“Once you wake up and smell the coffee, it’s hard to go back to sleep.” – Fran Drescher
I knew I liked coffee for a reason. Actually, not coffee itself, but espresso – and, specifically, the type I prefer from my favorite baristas: a Venti triple shot, coconut milk latte, 180 degree temperature, 2 organic sweeteners, extra foam and extra steamed coconut milk on the side. I know, sounds more like a dessert drink than an eye-opener, yet the truth is that it gets my motor (and my brain running just fine). As it turns out, there’s a growing body of scientific evidence that favors drinking coffee that I must share.
Genetic Variant Linked to Heightened Ability to Taste Bitterness = More Coffee Consumption
Researchers at Northwestern University and QIMR Berghofer Medical Research Institute in Australia conducted a study to test the causal relationship between bitter taste and beverage consumption in more than 400,000 men and women in the United Kingdom. What they found in the study published in Scientific Reports was that people who have a heightened ability to taste the bitterness of coffee, rather than avoid it for unpleasant bitterness, drink more of it because they associate “good things with it.” Interestingly, bitterness (the genetic architecture of bitter taste) evolved as the body’s natural warning system to protect it from harmful substances. That’s why you’d expect we’d want to spit it out, not consume more. How alert coffee makes you feel, the psychological associations with good times and experiences are likely some of the good things the study alluded to.
Coffee Can Be Part of Healthy Diet
An umbrella review of meta-analyses of observational studies and randomized controlled trials determined that coffee was associated with a probable decreased risk of breast, colon, colorectal, and endometrial cancers; type 2 diabetes; Parkinson’s disease, and cardiovascular disease and death. Although some outcomes included a probable increased risk of pregnancy loss and rise in serum lipids and increased blood pressure, researchers concluded that the overall benefits of coffee point to its inclusion in dietary considerations. The study was published in the Annual Review of Nutrition.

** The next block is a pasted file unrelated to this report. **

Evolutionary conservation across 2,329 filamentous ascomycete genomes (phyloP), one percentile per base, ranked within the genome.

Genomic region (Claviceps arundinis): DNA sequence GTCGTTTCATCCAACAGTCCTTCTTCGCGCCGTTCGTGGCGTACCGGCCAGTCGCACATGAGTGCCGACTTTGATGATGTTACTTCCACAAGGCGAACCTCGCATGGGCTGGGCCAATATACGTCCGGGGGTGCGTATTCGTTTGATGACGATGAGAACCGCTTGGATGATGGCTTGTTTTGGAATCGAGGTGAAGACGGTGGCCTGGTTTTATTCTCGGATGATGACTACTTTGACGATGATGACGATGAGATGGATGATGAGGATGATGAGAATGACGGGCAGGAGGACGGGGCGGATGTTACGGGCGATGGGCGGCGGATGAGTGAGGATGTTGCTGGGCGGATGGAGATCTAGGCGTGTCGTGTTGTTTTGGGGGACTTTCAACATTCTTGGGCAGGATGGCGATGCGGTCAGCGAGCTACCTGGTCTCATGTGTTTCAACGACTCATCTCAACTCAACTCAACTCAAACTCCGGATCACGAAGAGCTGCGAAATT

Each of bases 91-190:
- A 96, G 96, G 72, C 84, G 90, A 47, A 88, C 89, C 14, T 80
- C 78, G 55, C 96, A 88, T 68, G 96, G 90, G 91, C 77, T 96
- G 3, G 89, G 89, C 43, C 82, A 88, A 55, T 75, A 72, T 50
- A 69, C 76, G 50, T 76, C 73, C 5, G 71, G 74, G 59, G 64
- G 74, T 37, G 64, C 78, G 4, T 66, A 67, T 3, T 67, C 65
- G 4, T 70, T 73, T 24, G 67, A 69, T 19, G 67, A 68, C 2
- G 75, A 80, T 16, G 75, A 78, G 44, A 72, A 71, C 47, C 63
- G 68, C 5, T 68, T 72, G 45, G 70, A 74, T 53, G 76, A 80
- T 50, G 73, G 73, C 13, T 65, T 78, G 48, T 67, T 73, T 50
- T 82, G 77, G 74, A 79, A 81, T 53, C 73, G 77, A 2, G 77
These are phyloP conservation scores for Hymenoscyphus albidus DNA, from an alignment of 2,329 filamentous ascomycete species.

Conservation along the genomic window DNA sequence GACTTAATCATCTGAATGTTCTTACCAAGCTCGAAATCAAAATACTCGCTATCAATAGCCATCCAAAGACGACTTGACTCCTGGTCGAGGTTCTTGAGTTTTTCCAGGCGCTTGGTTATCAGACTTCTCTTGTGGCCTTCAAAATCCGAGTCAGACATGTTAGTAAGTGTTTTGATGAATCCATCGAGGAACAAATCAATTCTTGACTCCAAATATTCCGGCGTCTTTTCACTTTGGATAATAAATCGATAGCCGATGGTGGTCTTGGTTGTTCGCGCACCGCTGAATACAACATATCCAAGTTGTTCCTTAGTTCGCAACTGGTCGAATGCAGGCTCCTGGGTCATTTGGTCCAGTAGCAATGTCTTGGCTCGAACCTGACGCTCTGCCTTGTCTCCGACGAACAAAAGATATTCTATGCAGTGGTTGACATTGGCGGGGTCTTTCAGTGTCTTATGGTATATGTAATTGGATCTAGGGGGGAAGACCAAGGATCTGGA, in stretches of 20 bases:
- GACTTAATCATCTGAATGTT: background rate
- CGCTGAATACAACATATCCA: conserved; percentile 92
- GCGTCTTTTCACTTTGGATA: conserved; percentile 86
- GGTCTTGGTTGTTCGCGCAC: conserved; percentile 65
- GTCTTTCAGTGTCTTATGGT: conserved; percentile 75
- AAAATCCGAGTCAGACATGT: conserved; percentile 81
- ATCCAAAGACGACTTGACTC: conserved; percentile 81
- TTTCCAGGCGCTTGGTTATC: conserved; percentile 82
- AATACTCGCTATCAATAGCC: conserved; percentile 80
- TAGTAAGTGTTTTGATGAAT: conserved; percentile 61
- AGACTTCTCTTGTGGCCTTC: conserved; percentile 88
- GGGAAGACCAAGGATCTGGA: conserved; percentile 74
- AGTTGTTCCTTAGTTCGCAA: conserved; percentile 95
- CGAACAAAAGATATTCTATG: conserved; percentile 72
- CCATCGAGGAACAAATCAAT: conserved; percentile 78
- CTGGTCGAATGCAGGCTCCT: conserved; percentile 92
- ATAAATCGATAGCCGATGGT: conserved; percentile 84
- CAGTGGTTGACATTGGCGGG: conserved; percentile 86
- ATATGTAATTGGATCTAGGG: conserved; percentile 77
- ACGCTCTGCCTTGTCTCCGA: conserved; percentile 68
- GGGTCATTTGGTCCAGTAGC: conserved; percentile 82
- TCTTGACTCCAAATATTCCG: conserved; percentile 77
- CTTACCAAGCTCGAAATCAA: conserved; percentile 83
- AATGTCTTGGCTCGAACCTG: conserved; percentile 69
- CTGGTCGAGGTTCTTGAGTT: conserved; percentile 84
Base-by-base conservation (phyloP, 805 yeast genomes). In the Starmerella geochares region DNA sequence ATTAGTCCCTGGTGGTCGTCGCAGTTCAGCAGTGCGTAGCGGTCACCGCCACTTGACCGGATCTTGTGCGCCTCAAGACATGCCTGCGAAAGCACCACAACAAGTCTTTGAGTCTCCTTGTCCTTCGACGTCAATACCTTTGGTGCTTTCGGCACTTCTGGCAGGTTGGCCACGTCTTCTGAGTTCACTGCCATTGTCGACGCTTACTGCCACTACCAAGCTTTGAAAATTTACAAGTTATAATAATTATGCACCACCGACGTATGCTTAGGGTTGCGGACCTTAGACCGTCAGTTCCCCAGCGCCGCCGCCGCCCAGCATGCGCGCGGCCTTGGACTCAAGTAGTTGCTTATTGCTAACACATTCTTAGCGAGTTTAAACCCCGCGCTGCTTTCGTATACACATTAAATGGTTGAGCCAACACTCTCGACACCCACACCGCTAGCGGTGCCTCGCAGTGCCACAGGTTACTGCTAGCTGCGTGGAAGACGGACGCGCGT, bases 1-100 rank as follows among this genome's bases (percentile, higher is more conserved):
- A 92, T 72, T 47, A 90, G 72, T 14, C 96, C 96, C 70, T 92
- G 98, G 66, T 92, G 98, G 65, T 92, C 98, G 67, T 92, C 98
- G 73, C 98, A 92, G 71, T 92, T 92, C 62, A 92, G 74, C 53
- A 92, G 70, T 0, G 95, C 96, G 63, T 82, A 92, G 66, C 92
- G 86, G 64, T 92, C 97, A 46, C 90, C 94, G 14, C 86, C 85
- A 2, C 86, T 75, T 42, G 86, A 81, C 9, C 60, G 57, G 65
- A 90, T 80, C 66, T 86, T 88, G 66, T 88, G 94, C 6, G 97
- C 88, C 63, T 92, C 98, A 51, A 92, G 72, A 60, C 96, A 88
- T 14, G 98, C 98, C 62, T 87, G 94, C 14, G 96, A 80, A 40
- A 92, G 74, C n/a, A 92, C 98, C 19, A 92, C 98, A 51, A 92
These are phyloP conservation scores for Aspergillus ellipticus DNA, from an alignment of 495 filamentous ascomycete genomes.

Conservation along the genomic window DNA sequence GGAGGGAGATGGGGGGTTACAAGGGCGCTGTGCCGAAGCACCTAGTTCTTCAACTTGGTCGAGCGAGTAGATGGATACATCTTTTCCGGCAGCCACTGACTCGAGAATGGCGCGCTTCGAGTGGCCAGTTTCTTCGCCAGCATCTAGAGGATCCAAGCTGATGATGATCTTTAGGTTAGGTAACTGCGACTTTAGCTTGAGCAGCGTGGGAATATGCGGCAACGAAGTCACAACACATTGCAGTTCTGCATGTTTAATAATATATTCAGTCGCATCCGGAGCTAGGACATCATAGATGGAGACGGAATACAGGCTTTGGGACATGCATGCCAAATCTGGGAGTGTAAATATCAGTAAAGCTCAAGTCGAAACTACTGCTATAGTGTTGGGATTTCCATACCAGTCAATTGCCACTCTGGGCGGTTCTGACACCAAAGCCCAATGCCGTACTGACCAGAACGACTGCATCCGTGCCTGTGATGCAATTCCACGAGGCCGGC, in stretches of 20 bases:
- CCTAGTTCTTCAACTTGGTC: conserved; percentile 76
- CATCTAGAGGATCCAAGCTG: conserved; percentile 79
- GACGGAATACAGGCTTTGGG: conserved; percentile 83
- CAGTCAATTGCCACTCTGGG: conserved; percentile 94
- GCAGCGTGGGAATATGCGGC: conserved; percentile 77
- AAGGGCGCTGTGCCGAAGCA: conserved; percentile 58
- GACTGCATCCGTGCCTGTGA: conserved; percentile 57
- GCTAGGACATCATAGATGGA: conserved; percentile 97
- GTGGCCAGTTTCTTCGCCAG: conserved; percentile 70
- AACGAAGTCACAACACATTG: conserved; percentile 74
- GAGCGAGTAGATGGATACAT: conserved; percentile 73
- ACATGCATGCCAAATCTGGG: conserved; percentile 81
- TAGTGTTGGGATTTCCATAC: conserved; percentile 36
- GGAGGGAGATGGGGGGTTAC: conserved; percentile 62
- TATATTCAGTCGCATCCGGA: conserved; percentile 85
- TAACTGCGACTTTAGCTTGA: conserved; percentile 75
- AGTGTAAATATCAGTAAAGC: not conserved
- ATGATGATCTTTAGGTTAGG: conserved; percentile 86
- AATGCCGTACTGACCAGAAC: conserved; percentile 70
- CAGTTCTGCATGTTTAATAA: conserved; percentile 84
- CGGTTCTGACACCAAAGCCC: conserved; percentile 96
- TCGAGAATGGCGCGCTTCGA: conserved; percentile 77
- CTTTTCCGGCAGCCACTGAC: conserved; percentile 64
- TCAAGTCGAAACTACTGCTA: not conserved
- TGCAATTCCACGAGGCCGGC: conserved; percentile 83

Drinking Coffee after Abdominal Surgery Enhances Recovery
Postoperative ileus is a frequent complication following abdominal surgery, despite advances in surgical techniques and aftercare. Researchers sought to validate the recommendation for patients to drink coffee following abdominal surgery, given the ample scientific evidence of coffee’s health benefits in general and those affecting recovery after surgery in the abdomen in particular. For example, coffee induces bowel movements, and stimulates motor activity in the large intestine shortly after consumption. In fact, researchers found that coffee consumption significantly reduced time to first bowel movement, flatulence, audible bowel sounds, and tolerance for solid food. Another plus was the finding that postoperative coffee consumption slightly reduced patients’ hospital stay. Researchers noted that the benefits appear to increase with increased complexity of the surgical procedure performed.
Coffee Safe to Preserve Memory Function
A 2018 meta-analysis in up to 415,530 participants determined that, while there is no evidence to substantiate causal long-term effects of habitual coffee consumption on global cognition or memory in mid- to later life, researchers did conclude that there are no adverse effects of such coffee consumption either. This finding was contrary to some earlier observational studies. They then stated that it appears “safe to consume coffee at least with respect to preserving memory function.”
Coffee Benefits for Liver